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Page last updated at 16:36 GMT, Tuesday, 14 December 2010
Stonehenge stones exported to Japan in large quantities

Stonehenge, Wiltshire
The Japanese believe that Stonehenge's bluestone hosts the spirit of Merlin

Large quantities of Stonehenge stone are being purchased by the Japanese market.

The Welsh bluestone which was used to build the ancient monument 5,000 years ago, is found in a remote area of Pembrokeshire.

The only company in the world licensed to extract and supply the stone is Preseli Bluestone Ltd.

"What I have is exclusivity to use the stone," said spokesman Colin Shearling.

"All the stone that's out there - all over the world - comes from us."

The small company secured the rights to legally quarry limited quantities of Preseli Bluestone 10 years ago.

Now it is the sole supplier of Bluestone jewellery and artefacts to the English Heritage gift shop at Stonehenge for tourists wanting to "own a piece of genuine Stonehenge."

"It's a beautiful stone but nobody knew or realised that it could be polished or was so pretty," said Mr Shearling.

Preseli Bluestone
The polished bluestone looks like "a starry night sky"

"When it's dressed and polished to reveal its beauty - it looks like a starry night sky."

For the Japanese the blue-grey, blue-green bluestone flecked with crystals is a revered stone.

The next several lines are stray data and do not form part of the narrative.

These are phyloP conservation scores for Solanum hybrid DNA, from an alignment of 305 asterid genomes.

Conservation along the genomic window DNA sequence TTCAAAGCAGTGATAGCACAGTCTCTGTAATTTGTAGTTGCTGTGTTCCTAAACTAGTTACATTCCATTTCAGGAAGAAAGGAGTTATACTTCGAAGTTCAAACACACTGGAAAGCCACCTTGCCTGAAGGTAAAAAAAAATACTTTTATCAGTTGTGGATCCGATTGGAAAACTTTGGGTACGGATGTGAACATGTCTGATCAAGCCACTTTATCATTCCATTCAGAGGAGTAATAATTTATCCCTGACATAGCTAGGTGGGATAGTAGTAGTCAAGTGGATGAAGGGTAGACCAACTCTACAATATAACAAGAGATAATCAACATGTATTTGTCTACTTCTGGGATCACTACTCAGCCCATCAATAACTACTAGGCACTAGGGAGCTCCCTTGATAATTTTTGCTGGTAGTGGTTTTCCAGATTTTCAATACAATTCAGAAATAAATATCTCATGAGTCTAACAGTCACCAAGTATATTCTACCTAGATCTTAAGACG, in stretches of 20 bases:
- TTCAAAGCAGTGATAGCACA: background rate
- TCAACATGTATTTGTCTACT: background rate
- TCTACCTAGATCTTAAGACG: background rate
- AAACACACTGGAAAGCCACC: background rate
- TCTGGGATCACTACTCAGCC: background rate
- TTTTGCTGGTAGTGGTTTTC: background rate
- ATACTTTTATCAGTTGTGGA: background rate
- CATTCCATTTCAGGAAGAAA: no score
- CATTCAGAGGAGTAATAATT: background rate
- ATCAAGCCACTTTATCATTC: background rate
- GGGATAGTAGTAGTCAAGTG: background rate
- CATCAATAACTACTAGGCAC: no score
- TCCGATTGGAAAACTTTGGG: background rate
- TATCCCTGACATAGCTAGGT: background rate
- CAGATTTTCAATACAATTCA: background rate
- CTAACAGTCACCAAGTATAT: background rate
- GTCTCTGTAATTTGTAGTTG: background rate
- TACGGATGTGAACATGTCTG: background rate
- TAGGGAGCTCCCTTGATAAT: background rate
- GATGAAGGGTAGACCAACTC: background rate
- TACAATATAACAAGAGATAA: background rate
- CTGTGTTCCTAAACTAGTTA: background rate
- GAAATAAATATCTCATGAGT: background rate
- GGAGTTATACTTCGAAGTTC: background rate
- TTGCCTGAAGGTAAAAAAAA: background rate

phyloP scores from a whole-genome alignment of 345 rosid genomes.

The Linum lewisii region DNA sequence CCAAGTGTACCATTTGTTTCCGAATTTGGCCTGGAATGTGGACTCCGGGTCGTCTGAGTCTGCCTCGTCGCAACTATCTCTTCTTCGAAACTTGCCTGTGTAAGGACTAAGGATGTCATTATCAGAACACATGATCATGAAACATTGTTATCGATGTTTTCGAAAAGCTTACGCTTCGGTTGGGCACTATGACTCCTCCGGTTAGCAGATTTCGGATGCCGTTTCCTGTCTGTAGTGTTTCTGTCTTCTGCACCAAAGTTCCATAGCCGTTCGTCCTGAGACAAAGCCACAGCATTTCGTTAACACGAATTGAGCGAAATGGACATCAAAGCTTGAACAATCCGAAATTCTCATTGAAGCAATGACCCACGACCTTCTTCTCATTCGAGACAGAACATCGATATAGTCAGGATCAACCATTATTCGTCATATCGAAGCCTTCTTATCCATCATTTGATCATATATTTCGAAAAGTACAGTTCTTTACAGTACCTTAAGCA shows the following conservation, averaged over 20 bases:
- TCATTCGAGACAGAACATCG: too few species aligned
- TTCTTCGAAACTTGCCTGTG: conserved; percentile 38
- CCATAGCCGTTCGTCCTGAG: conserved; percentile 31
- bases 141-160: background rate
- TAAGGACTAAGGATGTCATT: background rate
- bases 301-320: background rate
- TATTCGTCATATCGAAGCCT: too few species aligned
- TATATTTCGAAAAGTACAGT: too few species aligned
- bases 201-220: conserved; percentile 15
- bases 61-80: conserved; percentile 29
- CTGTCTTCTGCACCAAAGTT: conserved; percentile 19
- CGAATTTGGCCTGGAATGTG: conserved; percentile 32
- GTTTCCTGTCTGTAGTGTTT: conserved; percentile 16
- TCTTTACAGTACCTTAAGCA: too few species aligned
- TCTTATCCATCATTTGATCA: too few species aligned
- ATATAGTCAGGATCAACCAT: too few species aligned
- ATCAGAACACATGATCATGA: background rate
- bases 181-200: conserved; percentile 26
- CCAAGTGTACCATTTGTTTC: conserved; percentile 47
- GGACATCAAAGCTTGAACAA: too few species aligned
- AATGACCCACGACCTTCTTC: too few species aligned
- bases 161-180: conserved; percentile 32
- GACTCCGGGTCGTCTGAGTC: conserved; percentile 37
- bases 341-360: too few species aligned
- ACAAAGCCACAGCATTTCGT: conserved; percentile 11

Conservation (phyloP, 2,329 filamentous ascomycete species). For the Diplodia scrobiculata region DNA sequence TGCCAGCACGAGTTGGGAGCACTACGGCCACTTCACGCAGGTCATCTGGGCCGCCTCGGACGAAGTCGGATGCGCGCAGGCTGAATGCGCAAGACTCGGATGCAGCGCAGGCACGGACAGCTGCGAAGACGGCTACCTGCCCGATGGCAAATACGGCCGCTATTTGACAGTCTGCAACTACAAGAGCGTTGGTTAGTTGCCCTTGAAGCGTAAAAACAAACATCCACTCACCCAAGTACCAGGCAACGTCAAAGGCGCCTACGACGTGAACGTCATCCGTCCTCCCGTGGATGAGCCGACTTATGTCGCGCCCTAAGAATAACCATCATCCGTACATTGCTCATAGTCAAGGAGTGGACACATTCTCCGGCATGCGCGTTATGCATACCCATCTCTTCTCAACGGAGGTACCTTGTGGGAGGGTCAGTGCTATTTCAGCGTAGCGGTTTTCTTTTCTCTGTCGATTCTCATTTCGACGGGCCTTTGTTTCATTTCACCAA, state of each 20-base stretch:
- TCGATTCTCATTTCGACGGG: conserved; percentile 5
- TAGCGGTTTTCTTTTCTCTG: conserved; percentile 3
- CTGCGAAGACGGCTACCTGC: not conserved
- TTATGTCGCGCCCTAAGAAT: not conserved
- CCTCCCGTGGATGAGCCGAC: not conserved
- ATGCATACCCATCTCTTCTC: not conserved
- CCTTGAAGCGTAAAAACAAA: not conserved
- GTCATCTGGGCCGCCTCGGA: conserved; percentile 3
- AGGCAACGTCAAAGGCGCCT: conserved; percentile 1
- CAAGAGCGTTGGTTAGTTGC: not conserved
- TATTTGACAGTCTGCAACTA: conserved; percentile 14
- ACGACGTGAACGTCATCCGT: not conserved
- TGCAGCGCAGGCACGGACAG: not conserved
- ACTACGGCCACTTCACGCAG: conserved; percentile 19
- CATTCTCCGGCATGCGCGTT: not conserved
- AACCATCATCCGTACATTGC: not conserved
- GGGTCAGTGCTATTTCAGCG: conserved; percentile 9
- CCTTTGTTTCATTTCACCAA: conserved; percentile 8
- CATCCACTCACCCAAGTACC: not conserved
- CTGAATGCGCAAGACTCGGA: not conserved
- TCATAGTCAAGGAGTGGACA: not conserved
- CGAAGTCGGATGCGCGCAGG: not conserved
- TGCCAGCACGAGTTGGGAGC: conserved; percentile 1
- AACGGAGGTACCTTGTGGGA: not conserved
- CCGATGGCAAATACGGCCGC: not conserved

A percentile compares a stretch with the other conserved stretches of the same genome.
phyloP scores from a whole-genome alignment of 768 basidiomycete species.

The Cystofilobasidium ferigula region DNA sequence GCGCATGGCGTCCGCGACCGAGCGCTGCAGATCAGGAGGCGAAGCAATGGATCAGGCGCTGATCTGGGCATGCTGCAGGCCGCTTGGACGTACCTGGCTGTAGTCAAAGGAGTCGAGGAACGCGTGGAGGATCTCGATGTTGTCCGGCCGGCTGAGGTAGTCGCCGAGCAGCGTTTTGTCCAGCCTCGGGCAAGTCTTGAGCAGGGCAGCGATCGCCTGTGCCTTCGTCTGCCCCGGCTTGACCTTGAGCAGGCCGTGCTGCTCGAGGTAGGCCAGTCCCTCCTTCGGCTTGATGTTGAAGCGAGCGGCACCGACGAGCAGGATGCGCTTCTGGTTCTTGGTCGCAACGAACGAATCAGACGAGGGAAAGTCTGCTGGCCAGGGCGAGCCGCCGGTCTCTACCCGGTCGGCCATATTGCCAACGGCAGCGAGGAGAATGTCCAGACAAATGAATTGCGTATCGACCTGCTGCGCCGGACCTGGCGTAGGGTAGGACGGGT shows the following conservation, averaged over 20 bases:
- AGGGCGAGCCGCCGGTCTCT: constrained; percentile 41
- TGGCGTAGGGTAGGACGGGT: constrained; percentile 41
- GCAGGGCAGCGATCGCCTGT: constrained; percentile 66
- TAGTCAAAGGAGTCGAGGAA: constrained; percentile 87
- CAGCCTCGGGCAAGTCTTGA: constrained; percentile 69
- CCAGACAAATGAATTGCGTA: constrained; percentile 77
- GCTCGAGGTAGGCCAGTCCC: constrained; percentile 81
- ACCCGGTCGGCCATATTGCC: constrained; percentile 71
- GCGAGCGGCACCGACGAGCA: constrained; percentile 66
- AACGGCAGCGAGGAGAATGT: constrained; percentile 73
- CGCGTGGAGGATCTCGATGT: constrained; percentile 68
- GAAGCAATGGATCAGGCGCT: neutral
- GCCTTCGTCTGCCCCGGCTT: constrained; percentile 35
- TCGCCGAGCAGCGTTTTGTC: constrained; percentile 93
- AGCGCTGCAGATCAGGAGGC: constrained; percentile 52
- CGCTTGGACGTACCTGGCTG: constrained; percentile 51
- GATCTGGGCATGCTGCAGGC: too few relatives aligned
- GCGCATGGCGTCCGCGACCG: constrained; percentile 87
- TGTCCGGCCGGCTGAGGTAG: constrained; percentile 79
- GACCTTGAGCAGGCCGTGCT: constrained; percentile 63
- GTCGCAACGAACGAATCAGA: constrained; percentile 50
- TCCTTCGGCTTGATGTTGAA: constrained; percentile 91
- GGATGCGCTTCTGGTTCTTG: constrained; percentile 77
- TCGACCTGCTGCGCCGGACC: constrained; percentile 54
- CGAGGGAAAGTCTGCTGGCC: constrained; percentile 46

"It's a very magical and healing thing to them," added Mr Shearling.

"Every single stone has a character and carries a spirit and the bluestone is believed to host the spirit of Merlin.

"The Japanese hold Stonehenge and our stones in great esteem."

With the help of the UK Trade and Industry (UKTI), Mr Shearling is now exporting his Stonehenge stone to the far east.

"They approached me and said we'd like to have some of your stone," continued Mr Shearling.

"They use it to make jewellery - power bracelets - and market it as part of crystal healings kits.

"The Japanese market has literally doubled our turnover and there's interest from South Korea, which is potentially a huge market.

"There is a finite amount [of stone] but I think we've got enough for the next 100 years."

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